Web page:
Design For Health


Cortex by Jack Evill

Good healthcare requires a thoughtful combination of the many disparate disciplines involved; designers, architects, scientists and doctors, all have the same goal of finding and implementing solutions for better health of patients.


Germ-Free Tiles by H&R Johnson

Often the blockbuster breakthroughs of science and medicine get the headlines. But just as important—and lost in the news—are the small design details that enhance patient care. Simply replacing a metal door catch with one made of nylon, for example, can reduce acoustic disturbance during the night, allowing for better sleep and thus increasing the chance of a positive patient outcome.

Read the full article on Architizer here.


Maharam Digital Projects by Maharam


The Groovy Interior Of Mocha-Mojo


Mocha – Mojo by Mancini Design

Distinctive architecture and design is a necessity for bars, restaurants, and cafes. Customers visit establishments not only to satisfy their appetites, but also to socialize in unique environments. The interior spaces need to capture the imagination of patrons, creating a one-of-a-kind experience that inspires return visits.


Mocha – Mojo by Mancini Design

Mocha-Mojo, located in Chennai, India, embodies that necessary balance between the funky and the functional needed to turn a café into a design destination.

Read the full article on Architizer here.


Mocha – Mojo by Mancini Design

Robert Moses And The Dirty Fight For Jones Beach


Breaking free from summer heat in New York City is a main concern of its inhabitants. Many New Yorkers know that Jones Beach is one option, but what they may not know is that the story of its creation by Robert Moses is filled with grandiose, unfeasible ideas seen to fruition through deceit and bullying.


Photo courtesy of MTA Bridges and Tunnels Special Archives.

Throughout his career, Moses started projects with false budgets and spent money how he saw fit. He often ran out of cash, but was always able to obtain more funding by appealing to politicians’ desire to avoid accusations of public money wasted on an incomplete project. Jones Beach was one of the first projects wherein he employed this tactic, which he called “driving the stake.”


August 6, 1934 shot of Commissioner Robert Moses and officials at Jones Beach, Long Island. Credit: Alajos L Schusler, New York City Parks Photo Archive, neg. 36501-1.

His control over the development of New York City is part of the allure Robert Moses holds for historians, writers and filmmakers. The subject of Jones Beach’s history, along with that of Coney Island, is part of a new exhibition at the Long Island Museum of Art, History, and Carriages. Additionally, Moses is the latest subject to fall under the eye of provocative director Oliver Stone, who is working on a biopic for HBO.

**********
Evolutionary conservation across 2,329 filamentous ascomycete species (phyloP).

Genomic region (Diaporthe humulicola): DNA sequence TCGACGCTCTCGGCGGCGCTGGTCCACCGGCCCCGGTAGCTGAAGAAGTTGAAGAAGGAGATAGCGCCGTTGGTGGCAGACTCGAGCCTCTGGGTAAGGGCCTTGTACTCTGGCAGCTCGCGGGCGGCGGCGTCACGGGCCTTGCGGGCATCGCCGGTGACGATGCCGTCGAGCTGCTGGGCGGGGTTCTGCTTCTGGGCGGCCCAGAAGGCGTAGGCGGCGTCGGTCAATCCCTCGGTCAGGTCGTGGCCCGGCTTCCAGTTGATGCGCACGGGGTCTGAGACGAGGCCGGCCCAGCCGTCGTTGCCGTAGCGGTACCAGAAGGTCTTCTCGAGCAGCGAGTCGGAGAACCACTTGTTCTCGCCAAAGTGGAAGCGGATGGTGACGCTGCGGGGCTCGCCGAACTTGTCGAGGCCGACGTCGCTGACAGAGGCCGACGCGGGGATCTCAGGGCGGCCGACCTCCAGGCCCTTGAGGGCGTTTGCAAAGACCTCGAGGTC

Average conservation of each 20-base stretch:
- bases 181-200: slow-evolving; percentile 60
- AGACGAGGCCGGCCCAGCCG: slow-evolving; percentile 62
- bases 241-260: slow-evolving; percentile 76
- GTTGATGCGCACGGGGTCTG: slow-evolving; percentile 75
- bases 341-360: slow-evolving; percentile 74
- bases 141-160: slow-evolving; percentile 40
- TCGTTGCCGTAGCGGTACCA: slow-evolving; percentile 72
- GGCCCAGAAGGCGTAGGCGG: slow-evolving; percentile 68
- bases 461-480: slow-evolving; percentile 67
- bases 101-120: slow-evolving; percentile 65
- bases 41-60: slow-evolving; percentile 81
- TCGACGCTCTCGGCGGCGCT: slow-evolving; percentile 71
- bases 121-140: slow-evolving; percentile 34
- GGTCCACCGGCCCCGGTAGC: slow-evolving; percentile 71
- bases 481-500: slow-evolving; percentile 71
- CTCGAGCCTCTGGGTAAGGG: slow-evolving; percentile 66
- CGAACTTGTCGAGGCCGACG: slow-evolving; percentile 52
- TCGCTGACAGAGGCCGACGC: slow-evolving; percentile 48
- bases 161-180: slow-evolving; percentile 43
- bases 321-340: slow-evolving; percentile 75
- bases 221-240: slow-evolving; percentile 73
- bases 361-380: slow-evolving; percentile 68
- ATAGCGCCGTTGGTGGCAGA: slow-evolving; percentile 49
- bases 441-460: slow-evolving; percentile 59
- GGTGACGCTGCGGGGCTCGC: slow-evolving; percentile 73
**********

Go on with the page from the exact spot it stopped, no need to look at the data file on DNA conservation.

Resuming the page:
Read the full article on Architizer here.


To Everything Turn, Turn


Haus am Weinberg by UNStudio

In many projects, the incorporation of the natural world into an architect’s design is obvious. Other times, though, the inspiration is not so readily apparent. Take the Haus am Weinberg, for example. This contemporary residence does not blend into its rustic vineyard environment rising out of the hillside. Upon closer inspection, however, it becomes clear that the architects reflected the terraced slope of the surrounding topography in the very structure of the home, a design they call “the twist.”


Haus am Weinberg by UNStudio

The twist begins at the central axis, from which the interior spaces radiate,stacking upon each other at rotated angles as the building rises like a spiral staircase. The result is that the top floor is cantilevered over the bottom floor, creating a sculptural profile that echoes the slant of the hillside.

Read the complete article on Architizer here.


Haus am Weinberg by UNStudio

Architectural Solutions For The Hearing Impaired



Living and Learning Residence Hall 6 by LTL Architects

For those of us with all five senses intact, navigating through daily life can be difficult enough. Who hasn’t unexpectedly trip on a sidewalk crack or missed a step and fallen? Now imagine if you couldn’t see or hear.



Living and Learning Residence Hall 6 by LTL Architects

Gallaudet, the only liberal arts university for the deaf and hearing impaired, is seeking to change the way the architecture of its campus relates to its students. Future building plans will attempt to create a benevolent built environment that uses design principles to improve the quality of life of its students.

Read the full article on Architizer here.



Living and Learning Residence Hall 6 by LTL Architects

The Japanese Art Of Shou Sugi Ban

shousugiban shousugiban1 shousugiban3

Images via

Using fire as a tool for construction seems counterintuitive. But burning lumber being used in a project (just a little bit) can boost the end result structurally, as well as aesthetically

The process is fairly simple. Burn the planks on both sides to the desired amount of char. The carbon exterior will release the moisture inside the board as gas and steam. (Think of it as turning the wood’s surface into a chemical compound similar to the pure carbon a diamond.) After cooling the boards, brush and wash them to your aesthetic liking—the amount of char cleaned off changes the look of the wood. Finally, you can seal the board with a natural oil of your choice, or leave it unvarnished.


Shou Sugi Ban by BYTR Architecten

This method of burning the surface of wood building materials began in Japan during the 1700s. Since Japanese builders traditionally used cedar, as well as cypress, the process is called shou sugi ban, or “burnt cedar.” In more recent years, Japanese have opted for plastic and other materials for their buildings, causing the shou sugi ban to wane.

Read the complete article on Architizer here.


Sands Point Renovation by CDR Studio Architects, PC